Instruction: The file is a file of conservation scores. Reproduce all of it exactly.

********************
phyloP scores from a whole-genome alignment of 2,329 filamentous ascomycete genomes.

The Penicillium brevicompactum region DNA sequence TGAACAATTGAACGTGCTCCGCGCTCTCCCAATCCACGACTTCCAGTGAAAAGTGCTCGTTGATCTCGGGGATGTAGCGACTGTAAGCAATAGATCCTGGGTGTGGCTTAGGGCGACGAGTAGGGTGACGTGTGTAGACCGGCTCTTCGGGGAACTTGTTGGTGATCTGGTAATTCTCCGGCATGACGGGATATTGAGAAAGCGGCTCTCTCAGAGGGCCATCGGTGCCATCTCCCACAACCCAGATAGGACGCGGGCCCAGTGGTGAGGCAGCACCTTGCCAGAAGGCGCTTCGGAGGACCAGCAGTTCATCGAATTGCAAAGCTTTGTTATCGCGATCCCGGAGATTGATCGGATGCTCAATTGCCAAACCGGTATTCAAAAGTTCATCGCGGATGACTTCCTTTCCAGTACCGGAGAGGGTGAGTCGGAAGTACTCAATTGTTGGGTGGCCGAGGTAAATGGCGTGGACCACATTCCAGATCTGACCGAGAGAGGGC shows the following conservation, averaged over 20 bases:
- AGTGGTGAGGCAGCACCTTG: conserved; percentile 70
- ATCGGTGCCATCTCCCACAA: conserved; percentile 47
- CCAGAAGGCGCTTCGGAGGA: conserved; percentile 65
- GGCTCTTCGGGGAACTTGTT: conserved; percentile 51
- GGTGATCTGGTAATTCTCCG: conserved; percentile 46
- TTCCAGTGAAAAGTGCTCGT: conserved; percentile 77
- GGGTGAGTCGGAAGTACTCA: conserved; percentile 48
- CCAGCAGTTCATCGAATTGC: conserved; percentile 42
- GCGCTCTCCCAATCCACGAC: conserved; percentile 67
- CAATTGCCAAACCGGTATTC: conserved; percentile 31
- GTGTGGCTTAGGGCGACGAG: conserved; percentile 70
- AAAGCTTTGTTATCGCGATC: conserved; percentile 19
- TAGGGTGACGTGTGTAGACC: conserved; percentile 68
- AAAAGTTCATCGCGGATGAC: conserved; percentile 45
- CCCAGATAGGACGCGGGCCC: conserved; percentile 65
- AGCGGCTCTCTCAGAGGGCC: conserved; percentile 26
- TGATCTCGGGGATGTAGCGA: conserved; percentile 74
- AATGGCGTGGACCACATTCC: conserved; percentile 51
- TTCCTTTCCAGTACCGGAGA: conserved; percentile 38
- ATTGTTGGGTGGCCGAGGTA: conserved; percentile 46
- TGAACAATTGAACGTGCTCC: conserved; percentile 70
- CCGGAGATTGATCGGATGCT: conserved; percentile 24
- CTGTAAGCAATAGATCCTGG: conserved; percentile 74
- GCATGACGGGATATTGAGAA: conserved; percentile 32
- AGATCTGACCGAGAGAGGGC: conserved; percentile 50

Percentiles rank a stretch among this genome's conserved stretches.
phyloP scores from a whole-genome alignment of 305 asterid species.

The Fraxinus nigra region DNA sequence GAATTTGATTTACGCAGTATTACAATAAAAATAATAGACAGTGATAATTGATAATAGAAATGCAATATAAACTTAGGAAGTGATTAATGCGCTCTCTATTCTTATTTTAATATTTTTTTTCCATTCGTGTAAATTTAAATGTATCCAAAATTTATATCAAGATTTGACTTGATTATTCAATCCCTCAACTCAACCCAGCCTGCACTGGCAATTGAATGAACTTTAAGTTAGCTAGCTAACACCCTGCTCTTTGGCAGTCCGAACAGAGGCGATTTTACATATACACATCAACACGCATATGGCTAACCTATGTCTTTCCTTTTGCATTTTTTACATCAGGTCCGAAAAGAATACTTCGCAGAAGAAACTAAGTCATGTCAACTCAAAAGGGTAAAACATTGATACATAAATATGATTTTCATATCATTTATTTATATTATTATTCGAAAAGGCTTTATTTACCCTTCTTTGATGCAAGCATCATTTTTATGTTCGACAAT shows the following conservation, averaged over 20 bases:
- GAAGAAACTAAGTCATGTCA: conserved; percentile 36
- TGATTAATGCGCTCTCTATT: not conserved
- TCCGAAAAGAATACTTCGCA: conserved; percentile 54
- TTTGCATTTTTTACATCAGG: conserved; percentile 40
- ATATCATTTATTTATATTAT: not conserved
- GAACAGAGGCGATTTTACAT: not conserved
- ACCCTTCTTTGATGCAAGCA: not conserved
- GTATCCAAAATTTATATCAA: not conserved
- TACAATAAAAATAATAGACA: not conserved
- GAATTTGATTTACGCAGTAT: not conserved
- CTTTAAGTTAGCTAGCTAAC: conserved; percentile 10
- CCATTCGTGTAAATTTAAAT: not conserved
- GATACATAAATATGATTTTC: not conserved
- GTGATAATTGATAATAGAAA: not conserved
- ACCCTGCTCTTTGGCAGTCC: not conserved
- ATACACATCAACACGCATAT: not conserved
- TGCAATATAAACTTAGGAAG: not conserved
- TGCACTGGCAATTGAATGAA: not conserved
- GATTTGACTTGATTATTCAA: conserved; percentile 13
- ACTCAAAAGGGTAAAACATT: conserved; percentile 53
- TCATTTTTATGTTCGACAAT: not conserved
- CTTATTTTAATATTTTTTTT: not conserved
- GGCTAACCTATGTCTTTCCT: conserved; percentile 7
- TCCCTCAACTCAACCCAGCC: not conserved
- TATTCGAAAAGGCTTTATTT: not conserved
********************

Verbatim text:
phyloP scores from a whole-genome alignment of 2,329 filamentous ascomycete genomes.

The Penicillium brevicompactum region DNA sequence TGAACAATTGAACGTGCTCCGCGCTCTCCCAATCCACGACTTCCAGTGAAAAGTGCTCGTTGATCTCGGGGATGTAGCGACTGTAAGCAATAGATCCTGGGTGTGGCTTAGGGCGACGAGTAGGGTGACGTGTGTAGACCGGCTCTTCGGGGAACTTGTTGGTGATCTGGTAATTCTCCGGCATGACGGGATATTGAGAAAGCGGCTCTCTCAGAGGGCCATCGGTGCCATCTCCCACAACCCAGATAGGACGCGGGCCCAGTGGTGAGGCAGCACCTTGCCAGAAGGCGCTTCGGAGGACCAGCAGTTCATCGAATTGCAAAGCTTTGTTATCGCGATCCCGGAGATTGATCGGATGCTCAATTGCCAAACCGGTATTCAAAAGTTCATCGCGGATGACTTCCTTTCCAGTACCGGAGAGGGTGAGTCGGAAGTACTCAATTGTTGGGTGGCCGAGGTAAATGGCGTGGACCACATTCCAGATCTGACCGAGAGAGGGC shows the following conservation, averaged over 20 bases:
- AGTGGTGAGGCAGCACCTTG: conserved; percentile 70
- ATCGGTGCCATCTCCCACAA: conserved; percentile 47
- CCAGAAGGCGCTTCGGAGGA: conserved; percentile 65
- GGCTCTTCGGGGAACTTGTT: conserved; percentile 51
- GGTGATCTGGTAATTCTCCG: conserved; percentile 46
- TTCCAGTGAAAAGTGCTCGT: conserved; percentile 77
- GGGTGAGTCGGAAGTACTCA: conserved; percentile 48
- CCAGCAGTTCATCGAATTGC: conserved; percentile 42
- GCGCTCTCCCAATCCACGAC: conserved; percentile 67
- CAATTGCCAAACCGGTATTC: conserved; percentile 31
- GTGTGGCTTAGGGCGACGAG: conserved; percentile 70
- AAAGCTTTGTTATCGCGATC: conserved; percentile 19
- TAGGGTGACGTGTGTAGACC: conserved; percentile 68
- AAAAGTTCATCGCGGATGAC: conserved; percentile 45
- CCCAGATAGGACGCGGGCCC: conserved; percentile 65
- AGCGGCTCTCTCAGAGGGCC: conserved; percentile 26
- TGATCTCGGGGATGTAGCGA: conserved; percentile 74
- AATGGCGTGGACCACATTCC: conserved; percentile 51
- TTCCTTTCCAGTACCGGAGA: conserved; percentile 38
- ATTGTTGGGTGGCCGAGGTA: conserved; percentile 46
- TGAACAATTGAACGTGCTCC: conserved; percentile 70
- CCGGAGATTGATCGGATGCT: conserved; percentile 24
- CTGTAAGCAATAGATCCTGG: conserved; percentile 74
- GCATGACGGGATATTGAGAA: conserved; percentile 32
- AGATCTGACCGAGAGAGGGC: conserved; percentile 50

Percentiles rank a stretch among this genome's conserved stretches.
phyloP scores from a whole-genome alignment of 305 asterid species.

The Fraxinus nigra region DNA sequence GAATTTGATTTACGCAGTATTACAATAAAAATAATAGACAGTGATAATTGATAATAGAAATGCAATATAAACTTAGGAAGTGATTAATGCGCTCTCTATTCTTATTTTAATATTTTTTTTCCATTCGTGTAAATTTAAATGTATCCAAAATTTATATCAAGATTTGACTTGATTATTCAATCCCTCAACTCAACCCAGCCTGCACTGGCAATTGAATGAACTTTAAGTTAGCTAGCTAACACCCTGCTCTTTGGCAGTCCGAACAGAGGCGATTTTACATATACACATCAACACGCATATGGCTAACCTATGTCTTTCCTTTTGCATTTTTTACATCAGGTCCGAAAAGAATACTTCGCAGAAGAAACTAAGTCATGTCAACTCAAAAGGGTAAAACATTGATACATAAATATGATTTTCATATCATTTATTTATATTATTATTCGAAAAGGCTTTATTTACCCTTCTTTGATGCAAGCATCATTTTTATGTTCGACAAT shows the following conservation, averaged over 20 bases:
- GAAGAAACTAAGTCATGTCA: conserved; percentile 36
- TGATTAATGCGCTCTCTATT: not conserved
- TCCGAAAAGAATACTTCGCA: conserved; percentile 54
- TTTGCATTTTTTACATCAGG: conserved; percentile 40
- ATATCATTTATTTATATTAT: not conserved
- GAACAGAGGCGATTTTACAT: not conserved
- ACCCTTCTTTGATGCAAGCA: not conserved
- GTATCCAAAATTTATATCAA: not conserved
- TACAATAAAAATAATAGACA: not conserved
- GAATTTGATTTACGCAGTAT: not conserved
- CTTTAAGTTAGCTAGCTAAC: conserved; percentile 10
- CCATTCGTGTAAATTTAAAT: not conserved
- GATACATAAATATGATTTTC: not conserved
- GTGATAATTGATAATAGAAA: not conserved
- ACCCTGCTCTTTGGCAGTCC: not conserved
- ATACACATCAACACGCATAT: not conserved
- TGCAATATAAACTTAGGAAG: not conserved
- TGCACTGGCAATTGAATGAA: not conserved
- GATTTGACTTGATTATTCAA: conserved; percentile 13
- ACTCAAAAGGGTAAAACATT: conserved; percentile 53
- TCATTTTTATGTTCGACAAT: not conserved
- CTTATTTTAATATTTTTTTT: not conserved
- GGCTAACCTATGTCTTTCCT: conserved; percentile 7
- TCCCTCAACTCAACCCAGCC: not conserved
- TATTCGAAAAGGCTTTATTT: not conserved